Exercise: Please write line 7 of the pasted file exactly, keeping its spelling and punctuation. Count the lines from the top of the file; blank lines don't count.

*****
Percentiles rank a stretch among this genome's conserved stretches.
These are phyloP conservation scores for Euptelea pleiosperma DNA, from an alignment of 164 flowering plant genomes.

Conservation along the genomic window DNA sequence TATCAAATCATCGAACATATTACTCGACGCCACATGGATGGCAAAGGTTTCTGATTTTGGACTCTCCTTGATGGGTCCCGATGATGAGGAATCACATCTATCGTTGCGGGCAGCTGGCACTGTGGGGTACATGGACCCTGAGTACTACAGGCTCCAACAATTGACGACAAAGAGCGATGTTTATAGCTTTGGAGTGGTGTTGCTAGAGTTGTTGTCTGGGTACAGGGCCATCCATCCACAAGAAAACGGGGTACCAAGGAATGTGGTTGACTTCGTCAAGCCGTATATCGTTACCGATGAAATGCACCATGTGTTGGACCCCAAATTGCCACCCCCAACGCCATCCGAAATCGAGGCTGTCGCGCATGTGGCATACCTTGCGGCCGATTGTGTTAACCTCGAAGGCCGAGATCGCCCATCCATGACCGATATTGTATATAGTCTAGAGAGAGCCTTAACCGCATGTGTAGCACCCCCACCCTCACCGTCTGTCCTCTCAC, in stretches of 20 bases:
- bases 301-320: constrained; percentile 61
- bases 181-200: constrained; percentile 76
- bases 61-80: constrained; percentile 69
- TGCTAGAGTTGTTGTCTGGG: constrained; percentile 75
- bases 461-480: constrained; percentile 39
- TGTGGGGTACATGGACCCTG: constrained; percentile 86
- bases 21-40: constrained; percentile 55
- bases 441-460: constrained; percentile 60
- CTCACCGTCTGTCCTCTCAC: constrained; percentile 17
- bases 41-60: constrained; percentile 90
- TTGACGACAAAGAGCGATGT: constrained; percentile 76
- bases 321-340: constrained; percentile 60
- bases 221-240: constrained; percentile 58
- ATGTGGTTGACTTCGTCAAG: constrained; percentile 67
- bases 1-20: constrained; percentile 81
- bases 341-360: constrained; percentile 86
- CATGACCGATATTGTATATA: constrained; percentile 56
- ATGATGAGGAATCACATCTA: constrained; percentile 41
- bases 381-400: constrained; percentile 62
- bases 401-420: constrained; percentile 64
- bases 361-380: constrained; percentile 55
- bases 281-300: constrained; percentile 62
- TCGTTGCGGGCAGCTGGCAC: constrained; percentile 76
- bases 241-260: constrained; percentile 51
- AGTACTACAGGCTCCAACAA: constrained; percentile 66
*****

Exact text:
- TGCTAGAGTTGTTGTCTGGG: constrained; percentile 75